BP’s hopes to partner with Rosneft in exploring the Arctic and producing lots of oil for decades to come were dashed this week after the Russian state-owned oil major signed off on a $3.2 billion exploration joint venture with ExxonMobil. All this makes for great headlines, but what does the drama say about Russia’s investment climate?
The deal was a coup for ExxonMobil and a disaster for BP, for whom the writing is on the wall after court marshals raided its Moscow office on the day after the Exxon-Rosneft announcement. One of the minority shareholders in BP’s joint venture with TNK is suing for a reported $3 billion in compensation for the failed BP-Rosneft tie-up.
Regarding the BP lawsuit, the chances that the minority shareholders at TNK will win the case seem slim. If the courts rule that shareholders can be paid compensation for a deal that doesn’t go through, then every business in the country would end up suing every other for promised deals that didn’t happen.
More poignantly, the case is bad news for BP because the company could well face the legal runaround that is the hallmark of Russian shareholder disputes. The warning sign is that the orders to search BP’s office come from a court in Tyumen. As Norwegian telecom firm Telenor found when it was in dispute with TNK-BP shareholder Mikhail Fridman, lawsuits initiated in regional courts are a perpetual motion machine. As soon as you defeat one lawsuit, another one appears in another region — and sometimes in less than 12 hours, giving you no chance to act on the previous ruling.
The case and the deal highlight the dangers of doing business at the very top levels in Russia, where the process is highly political. BP CEO Bob Dudley, who once headed the TNK-BP joint venture, understood this very well. But he made the fatal error of trying to put that knowledge into practice, playing politics with Rosneft and his Russian partners in TNK-BP.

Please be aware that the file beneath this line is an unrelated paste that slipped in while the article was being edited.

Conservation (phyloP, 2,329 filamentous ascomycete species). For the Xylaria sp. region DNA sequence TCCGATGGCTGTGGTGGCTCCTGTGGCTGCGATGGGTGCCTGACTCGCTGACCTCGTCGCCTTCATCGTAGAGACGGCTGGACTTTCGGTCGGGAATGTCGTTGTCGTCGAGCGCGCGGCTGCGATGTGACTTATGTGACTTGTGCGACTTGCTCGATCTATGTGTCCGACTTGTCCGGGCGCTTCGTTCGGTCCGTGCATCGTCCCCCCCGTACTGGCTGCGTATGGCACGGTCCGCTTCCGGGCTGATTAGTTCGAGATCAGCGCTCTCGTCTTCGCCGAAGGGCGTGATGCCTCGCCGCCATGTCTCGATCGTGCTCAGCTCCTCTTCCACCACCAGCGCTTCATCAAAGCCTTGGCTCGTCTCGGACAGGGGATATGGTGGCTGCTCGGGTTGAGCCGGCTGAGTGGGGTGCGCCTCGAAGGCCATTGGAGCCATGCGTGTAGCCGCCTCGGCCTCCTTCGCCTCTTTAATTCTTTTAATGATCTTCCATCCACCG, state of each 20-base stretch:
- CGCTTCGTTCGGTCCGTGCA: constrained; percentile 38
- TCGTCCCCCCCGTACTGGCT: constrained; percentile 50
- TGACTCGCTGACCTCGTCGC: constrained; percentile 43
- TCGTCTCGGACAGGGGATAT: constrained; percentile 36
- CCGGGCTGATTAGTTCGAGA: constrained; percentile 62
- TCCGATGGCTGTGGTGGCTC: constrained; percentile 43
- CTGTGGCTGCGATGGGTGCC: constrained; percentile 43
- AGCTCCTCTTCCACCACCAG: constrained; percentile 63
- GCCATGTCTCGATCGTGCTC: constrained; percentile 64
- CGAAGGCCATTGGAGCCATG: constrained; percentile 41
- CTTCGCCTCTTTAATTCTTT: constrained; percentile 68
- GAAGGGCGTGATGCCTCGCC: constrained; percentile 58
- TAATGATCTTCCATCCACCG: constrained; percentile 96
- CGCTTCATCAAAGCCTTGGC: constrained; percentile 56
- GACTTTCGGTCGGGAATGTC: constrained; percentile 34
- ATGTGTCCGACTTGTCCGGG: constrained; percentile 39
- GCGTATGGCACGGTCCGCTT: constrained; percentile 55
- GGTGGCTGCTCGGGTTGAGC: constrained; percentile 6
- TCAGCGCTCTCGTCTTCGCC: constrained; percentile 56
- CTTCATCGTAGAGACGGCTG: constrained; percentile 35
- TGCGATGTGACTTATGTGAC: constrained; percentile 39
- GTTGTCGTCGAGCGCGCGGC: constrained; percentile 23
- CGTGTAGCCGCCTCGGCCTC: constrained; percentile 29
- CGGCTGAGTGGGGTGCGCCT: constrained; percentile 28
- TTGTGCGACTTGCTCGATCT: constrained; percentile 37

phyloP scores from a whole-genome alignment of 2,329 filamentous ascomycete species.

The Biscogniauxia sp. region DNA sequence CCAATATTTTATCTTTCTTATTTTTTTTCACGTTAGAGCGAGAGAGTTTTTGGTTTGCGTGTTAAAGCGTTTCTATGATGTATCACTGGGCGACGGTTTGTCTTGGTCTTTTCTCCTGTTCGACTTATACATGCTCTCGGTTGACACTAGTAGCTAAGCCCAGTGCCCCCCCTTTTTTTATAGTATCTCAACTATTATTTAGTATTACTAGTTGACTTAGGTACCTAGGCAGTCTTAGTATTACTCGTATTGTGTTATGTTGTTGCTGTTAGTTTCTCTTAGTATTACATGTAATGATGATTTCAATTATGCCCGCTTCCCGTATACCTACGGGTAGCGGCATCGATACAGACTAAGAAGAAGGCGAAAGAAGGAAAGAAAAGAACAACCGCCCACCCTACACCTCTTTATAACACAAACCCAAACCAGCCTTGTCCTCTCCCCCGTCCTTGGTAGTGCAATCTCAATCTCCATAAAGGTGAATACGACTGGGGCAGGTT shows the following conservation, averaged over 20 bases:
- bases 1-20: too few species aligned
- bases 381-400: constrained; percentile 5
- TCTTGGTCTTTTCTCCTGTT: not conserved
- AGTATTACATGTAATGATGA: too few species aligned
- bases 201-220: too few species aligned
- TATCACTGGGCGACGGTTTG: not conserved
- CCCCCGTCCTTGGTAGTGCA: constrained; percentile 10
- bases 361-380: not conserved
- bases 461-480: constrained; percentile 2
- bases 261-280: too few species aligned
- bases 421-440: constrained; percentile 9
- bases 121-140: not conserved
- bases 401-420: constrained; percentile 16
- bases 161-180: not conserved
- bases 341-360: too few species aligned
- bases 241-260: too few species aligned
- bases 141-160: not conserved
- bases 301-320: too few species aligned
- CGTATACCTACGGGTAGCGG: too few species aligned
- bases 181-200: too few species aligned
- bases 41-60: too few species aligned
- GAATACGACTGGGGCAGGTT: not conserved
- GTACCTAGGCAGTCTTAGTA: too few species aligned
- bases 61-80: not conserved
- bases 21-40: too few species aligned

Everyone knew from the start that there was going to be a problem with the BP-Rosneft deal because of the TNK-BP shareholders agreement giving TNK exclusive rights to work with BP on Russia projects. But it seems that Dudley ignored this problem, assuming that Rosneft could find a fix. In other words, he tried to do business “the Russian way,” relying on the power of the Kremlin to override the legitimacy of the courts. But it didn’t work. Instead of allying with Deputy Prime Minister Igor Sechin, then-chairman of Rosneft, BP found itself crushed between the Kremlin and the most powerful oligarchs in Russia. You have to wonder whether Sechin engineered the whole fiasco because clearly someone promised Dudley that TNK-BP’s objections to the deal were not going to be a problem.
This story highlights that although global oil majors are dinosaurs with sharp claws, they are unable to resist the changing climate that will eventually kill them. During their heyday in the 1970s and 1980s, the oil multinationals went to dirt-poor countries and invested billions of dollars that local governments didn’t have to extract oil, paying the owners of the assets a pittance in royalties. In the last 20 years, many of these countries have gotten their act together and set up domestic producers like Rosneft and Brazil’s Petrobras to keep 100 percent of the oil revenues at home. The reaction of these multinationals has been to bulk up, hence their Soviet-esque compound names following a string of mergers.